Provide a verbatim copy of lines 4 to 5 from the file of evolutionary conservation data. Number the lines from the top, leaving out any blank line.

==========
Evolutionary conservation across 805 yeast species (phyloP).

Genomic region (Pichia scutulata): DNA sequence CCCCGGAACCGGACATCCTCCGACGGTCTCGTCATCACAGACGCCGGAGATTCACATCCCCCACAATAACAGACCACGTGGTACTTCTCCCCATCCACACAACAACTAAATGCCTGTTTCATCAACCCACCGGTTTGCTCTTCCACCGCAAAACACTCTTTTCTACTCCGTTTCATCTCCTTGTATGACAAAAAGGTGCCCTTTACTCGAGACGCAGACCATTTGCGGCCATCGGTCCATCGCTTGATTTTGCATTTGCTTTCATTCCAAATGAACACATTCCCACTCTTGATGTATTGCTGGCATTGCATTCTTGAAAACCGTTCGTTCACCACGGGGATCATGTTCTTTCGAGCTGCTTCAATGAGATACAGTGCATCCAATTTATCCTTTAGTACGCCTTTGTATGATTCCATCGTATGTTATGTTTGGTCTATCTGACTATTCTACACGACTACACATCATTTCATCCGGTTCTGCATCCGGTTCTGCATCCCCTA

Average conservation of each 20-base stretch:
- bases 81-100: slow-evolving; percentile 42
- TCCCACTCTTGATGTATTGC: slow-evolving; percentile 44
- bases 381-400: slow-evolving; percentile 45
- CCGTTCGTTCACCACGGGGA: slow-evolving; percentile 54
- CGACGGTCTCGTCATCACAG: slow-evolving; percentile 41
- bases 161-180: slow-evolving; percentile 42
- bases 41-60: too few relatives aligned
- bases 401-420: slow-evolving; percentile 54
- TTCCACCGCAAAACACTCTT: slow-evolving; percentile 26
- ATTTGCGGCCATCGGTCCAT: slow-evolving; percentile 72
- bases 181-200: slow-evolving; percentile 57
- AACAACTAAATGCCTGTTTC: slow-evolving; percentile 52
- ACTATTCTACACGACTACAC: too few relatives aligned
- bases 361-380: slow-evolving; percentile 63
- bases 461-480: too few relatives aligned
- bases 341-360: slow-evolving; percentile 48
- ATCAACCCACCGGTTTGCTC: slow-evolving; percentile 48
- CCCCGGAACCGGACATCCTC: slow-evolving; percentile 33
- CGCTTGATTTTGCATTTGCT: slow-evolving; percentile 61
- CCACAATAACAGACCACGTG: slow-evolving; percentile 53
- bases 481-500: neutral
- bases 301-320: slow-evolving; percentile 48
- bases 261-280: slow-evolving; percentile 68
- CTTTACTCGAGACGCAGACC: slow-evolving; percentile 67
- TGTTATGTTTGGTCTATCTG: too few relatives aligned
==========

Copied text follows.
- bases 81-100: slow-evolving; percentile 42
- TCCCACTCTTGATGTATTGC: slow-evolving; percentile 44